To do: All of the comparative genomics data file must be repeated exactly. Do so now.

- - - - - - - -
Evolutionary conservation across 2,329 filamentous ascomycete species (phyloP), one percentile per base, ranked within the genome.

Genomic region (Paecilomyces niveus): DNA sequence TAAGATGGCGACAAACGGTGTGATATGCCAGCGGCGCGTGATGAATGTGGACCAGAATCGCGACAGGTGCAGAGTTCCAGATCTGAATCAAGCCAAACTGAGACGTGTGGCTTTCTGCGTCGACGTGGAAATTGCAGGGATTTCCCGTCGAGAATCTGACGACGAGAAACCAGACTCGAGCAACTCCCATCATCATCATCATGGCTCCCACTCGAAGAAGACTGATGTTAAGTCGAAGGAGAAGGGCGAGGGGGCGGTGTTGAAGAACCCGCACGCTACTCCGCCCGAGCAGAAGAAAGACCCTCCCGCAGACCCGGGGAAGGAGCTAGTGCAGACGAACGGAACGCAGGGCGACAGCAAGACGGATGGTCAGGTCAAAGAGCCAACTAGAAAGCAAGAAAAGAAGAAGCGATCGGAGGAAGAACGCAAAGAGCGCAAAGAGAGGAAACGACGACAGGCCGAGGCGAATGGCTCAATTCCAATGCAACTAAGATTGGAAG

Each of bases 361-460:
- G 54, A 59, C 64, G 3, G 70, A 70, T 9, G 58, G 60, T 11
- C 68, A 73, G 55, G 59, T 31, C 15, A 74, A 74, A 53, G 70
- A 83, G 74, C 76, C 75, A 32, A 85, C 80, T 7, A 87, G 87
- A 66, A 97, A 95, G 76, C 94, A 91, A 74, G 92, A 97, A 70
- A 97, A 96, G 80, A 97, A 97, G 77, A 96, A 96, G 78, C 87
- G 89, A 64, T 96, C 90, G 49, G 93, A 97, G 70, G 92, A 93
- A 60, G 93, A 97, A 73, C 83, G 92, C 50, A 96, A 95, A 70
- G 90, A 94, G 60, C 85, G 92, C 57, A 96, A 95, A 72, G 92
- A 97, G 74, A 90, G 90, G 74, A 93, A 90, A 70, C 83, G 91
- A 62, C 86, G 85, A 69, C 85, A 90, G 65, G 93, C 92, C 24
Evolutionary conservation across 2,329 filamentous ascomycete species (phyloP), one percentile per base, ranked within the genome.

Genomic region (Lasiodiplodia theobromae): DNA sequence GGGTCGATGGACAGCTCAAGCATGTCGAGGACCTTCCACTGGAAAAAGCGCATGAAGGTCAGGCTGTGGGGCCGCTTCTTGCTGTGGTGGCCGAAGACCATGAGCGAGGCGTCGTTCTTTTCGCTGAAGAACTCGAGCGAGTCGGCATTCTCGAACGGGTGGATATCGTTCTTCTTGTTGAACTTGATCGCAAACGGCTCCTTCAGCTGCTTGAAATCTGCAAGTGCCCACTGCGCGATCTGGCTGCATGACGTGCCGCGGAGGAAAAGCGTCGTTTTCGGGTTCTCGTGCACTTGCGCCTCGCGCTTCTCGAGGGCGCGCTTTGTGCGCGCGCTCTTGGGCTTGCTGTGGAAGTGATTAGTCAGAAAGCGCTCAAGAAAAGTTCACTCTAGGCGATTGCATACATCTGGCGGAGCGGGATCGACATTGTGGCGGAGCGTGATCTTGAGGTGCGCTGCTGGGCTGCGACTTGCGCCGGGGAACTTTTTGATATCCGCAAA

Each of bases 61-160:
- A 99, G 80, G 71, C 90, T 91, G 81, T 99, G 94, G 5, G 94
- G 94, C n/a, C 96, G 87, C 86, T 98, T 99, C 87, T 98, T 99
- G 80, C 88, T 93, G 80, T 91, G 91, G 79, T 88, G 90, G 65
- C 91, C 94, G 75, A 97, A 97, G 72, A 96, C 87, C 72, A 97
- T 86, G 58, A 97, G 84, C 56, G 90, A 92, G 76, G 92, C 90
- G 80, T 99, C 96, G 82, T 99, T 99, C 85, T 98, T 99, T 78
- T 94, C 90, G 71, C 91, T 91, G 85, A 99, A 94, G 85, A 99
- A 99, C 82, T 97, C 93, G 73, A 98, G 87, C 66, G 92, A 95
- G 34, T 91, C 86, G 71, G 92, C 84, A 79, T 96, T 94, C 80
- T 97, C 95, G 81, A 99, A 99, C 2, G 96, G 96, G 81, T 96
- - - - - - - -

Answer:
Evolutionary conservation across 2,329 filamentous ascomycete species (phyloP), one percentile per base, ranked within the genome.

Genomic region (Paecilomyces niveus): DNA sequence TAAGATGGCGACAAACGGTGTGATATGCCAGCGGCGCGTGATGAATGTGGACCAGAATCGCGACAGGTGCAGAGTTCCAGATCTGAATCAAGCCAAACTGAGACGTGTGGCTTTCTGCGTCGACGTGGAAATTGCAGGGATTTCCCGTCGAGAATCTGACGACGAGAAACCAGACTCGAGCAACTCCCATCATCATCATCATGGCTCCCACTCGAAGAAGACTGATGTTAAGTCGAAGGAGAAGGGCGAGGGGGCGGTGTTGAAGAACCCGCACGCTACTCCGCCCGAGCAGAAGAAAGACCCTCCCGCAGACCCGGGGAAGGAGCTAGTGCAGACGAACGGAACGCAGGGCGACAGCAAGACGGATGGTCAGGTCAAAGAGCCAACTAGAAAGCAAGAAAAGAAGAAGCGATCGGAGGAAGAACGCAAAGAGCGCAAAGAGAGGAAACGACGACAGGCCGAGGCGAATGGCTCAATTCCAATGCAACTAAGATTGGAAG

Each of bases 361-460:
- G 54, A 59, C 64, G 3, G 70, A 70, T 9, G 58, G 60, T 11
- C 68, A 73, G 55, G 59, T 31, C 15, A 74, A 74, A 53, G 70
- A 83, G 74, C 76, C 75, A 32, A 85, C 80, T 7, A 87, G 87
- A 66, A 97, A 95, G 76, C 94, A 91, A 74, G 92, A 97, A 70
- A 97, A 96, G 80, A 97, A 97, G 77, A 96, A 96, G 78, C 87
- G 89, A 64, T 96, C 90, G 49, G 93, A 97, G 70, G 92, A 93
- A 60, G 93, A 97, A 73, C 83, G 92, C 50, A 96, A 95, A 70
- G 90, A 94, G 60, C 85, G 92, C 57, A 96, A 95, A 72, G 92
- A 97, G 74, A 90, G 90, G 74, A 93, A 90, A 70, C 83, G 91
- A 62, C 86, G 85, A 69, C 85, A 90, G 65, G 93, C 92, C 24
Evolutionary conservation across 2,329 filamentous ascomycete species (phyloP), one percentile per base, ranked within the genome.

Genomic region (Lasiodiplodia theobromae): DNA sequence GGGTCGATGGACAGCTCAAGCATGTCGAGGACCTTCCACTGGAAAAAGCGCATGAAGGTCAGGCTGTGGGGCCGCTTCTTGCTGTGGTGGCCGAAGACCATGAGCGAGGCGTCGTTCTTTTCGCTGAAGAACTCGAGCGAGTCGGCATTCTCGAACGGGTGGATATCGTTCTTCTTGTTGAACTTGATCGCAAACGGCTCCTTCAGCTGCTTGAAATCTGCAAGTGCCCACTGCGCGATCTGGCTGCATGACGTGCCGCGGAGGAAAAGCGTCGTTTTCGGGTTCTCGTGCACTTGCGCCTCGCGCTTCTCGAGGGCGCGCTTTGTGCGCGCGCTCTTGGGCTTGCTGTGGAAGTGATTAGTCAGAAAGCGCTCAAGAAAAGTTCACTCTAGGCGATTGCATACATCTGGCGGAGCGGGATCGACATTGTGGCGGAGCGTGATCTTGAGGTGCGCTGCTGGGCTGCGACTTGCGCCGGGGAACTTTTTGATATCCGCAAA

Each of bases 61-160:
- A 99, G 80, G 71, C 90, T 91, G 81, T 99, G 94, G 5, G 94
- G 94, C n/a, C 96, G 87, C 86, T 98, T 99, C 87, T 98, T 99
- G 80, C 88, T 93, G 80, T 91, G 91, G 79, T 88, G 90, G 65
- C 91, C 94, G 75, A 97, A 97, G 72, A 96, C 87, C 72, A 97
- T 86, G 58, A 97, G 84, C 56, G 90, A 92, G 76, G 92, C 90
- G 80, T 99, C 96, G 82, T 99, T 99, C 85, T 98, T 99, T 78
- T 94, C 90, G 71, C 91, T 91, G 85, A 99, A 94, G 85, A 99
- A 99, C 82, T 97, C 93, G 73, A 98, G 87, C 66, G 92, A 95
- G 34, T 91, C 86, G 71, G 92, C 84, A 79, T 96, T 94, C 80
- T 97, C 95, G 81, A 99, A 99, C 2, G 96, G 96, G 81, T 96